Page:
MF: This is the inevitable Porcupine Tree question: Is it likely that there will be another album?
SW: I really doubt it. You know, for me, I wanna move forwards, not backwards. It’s as simple as that. I wanna move forwards, not backwards. I know that sometimes the fans want the artist they like to kind of stand still and keep doing the same thing that they like. But that to me is creatively very retro. I’m not really interested in that. I’m not that kind of artist. I’m not that kind of musician. So the answer has to be very unlikely.
For me, right now in my career, it’s less appealing that it’s ever been – the idea of going back to something I did 10, 15, 20 years ago. It’s much less appealing than it ever was. And I think partly because I feel I’m making the best music I’ve ever made, I have the best band I’ve ever had, and I have the best show I’ve ever had. Why would I wanna go back to something I did in the past? So that’s kinda the answer to the question, I’m afraid (laughs).
Steven Wilson’s ‘Hand. Cannot. Erase’ Australian tour kicks off this October. See tour details below.
Suggesting that Banksy may be a team of people led by 3D, Williams is basing his assertion off of supposed correlations between the time and place of Banksy’s works and Massive Attack’s touring schedule.
“What if Banksy isn’t the one person everyone thinks he is. What if Banksy is a group of people who have been stencilling different locations both at home and abroad? Such a rich body of work done over a decade, across the globe, may allow for the suggestion,” Williams writes.
“Perhaps the assertion then that Banksy is just one person is wide of the mark, instead being a group who have, over the years, followed Massive Attack around and painted walls at their leisure.
“Perhaps, at the head of such a group we have Del Naja. A multi-disciplined artist in front of one the seminal groups in recent British music history, doubling up as the planet’s most revered street artist,” he says, adding, “Now that would be cool.”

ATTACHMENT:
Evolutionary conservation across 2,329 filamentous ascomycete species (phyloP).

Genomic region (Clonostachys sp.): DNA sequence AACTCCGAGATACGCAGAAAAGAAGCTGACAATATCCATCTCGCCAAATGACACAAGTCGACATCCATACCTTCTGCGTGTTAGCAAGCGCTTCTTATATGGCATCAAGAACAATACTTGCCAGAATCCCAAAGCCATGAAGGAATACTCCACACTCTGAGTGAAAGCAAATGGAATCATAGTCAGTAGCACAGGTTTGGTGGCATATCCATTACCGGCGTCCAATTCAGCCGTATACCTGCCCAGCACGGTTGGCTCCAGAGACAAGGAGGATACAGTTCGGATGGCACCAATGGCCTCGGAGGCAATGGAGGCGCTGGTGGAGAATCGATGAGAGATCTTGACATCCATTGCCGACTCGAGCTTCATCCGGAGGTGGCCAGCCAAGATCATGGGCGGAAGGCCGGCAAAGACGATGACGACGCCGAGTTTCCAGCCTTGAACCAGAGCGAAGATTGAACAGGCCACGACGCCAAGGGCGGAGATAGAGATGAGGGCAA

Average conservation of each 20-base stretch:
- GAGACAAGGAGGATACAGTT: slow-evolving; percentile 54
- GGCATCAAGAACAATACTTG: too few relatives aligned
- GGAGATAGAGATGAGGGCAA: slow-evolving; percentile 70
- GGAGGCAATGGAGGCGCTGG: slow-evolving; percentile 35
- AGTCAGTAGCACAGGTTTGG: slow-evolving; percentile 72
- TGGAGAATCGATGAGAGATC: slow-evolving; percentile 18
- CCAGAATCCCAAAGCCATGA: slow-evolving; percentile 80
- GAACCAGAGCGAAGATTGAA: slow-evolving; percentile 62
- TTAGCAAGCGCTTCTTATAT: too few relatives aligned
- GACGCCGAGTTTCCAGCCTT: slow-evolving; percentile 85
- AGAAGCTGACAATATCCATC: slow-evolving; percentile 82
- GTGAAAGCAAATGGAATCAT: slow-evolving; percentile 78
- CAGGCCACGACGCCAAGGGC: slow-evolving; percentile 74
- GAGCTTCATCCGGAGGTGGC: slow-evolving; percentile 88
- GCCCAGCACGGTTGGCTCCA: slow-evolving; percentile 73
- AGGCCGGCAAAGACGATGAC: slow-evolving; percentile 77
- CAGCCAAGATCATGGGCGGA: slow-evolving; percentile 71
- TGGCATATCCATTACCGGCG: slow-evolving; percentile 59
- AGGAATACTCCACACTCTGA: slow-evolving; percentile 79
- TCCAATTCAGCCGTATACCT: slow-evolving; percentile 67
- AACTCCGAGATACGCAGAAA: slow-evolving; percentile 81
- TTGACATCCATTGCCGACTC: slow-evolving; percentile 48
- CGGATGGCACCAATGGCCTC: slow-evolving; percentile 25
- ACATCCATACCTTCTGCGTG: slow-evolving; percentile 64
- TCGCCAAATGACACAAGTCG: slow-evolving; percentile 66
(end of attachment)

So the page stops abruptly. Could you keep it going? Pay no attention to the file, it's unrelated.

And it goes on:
Plotting Banksy murals around the world alongside Massive Attack’s touring schedule over the past 12 years, Williams claims that on at least six occasions more than a dozen Banksy artworks turned up in the same cities where Massive Attack were playing shows, shortly before or after they performed.
“A rumour exists from 2010 that his work that went up around North America was his work but were not necessarily painted by him, but rather by a street team that happened to be following the Massive Attack tour,” Williams says. “And on analysis of his North American work, this makes perfect sense.”
Indeed the instances of Banksy’s work coinciding with the band’s tour dates are numerous. Six of the artist’s murals were reported in San Francisco on 1st May 2010, after Massive Attack performed two back-to-back shows there. The band played Toronto, and a week later fresh Banksy pieces were up, and they played Boston’s Chinatown a day after a Banksy went up there. Even further abroad, in April 2003 Banksy’s work appeared in Melbourne, the same city Massive Attack had played a month before.
The band’s 2006 US tour even went through LA a week before Banksy’s seminal Barely Legal exhibition hit the city, and when it came time for the artist’s month-long New York residency in October 2013, Massive Attack just happened to be playing a four night residency at the Park Avenue Armoury.
The coincidences are more than just physical however, with 3D and the artist sharing thematic sensibilities as well. Both 3D and Banksy creating works concerning Hurricane Katrina, with the street artist producing 14 stencil works across New Orleans on the third anniversary of Katrina, while 3D wrote the soundtrack for the documentary Trouble The Water which dealt with the disaster.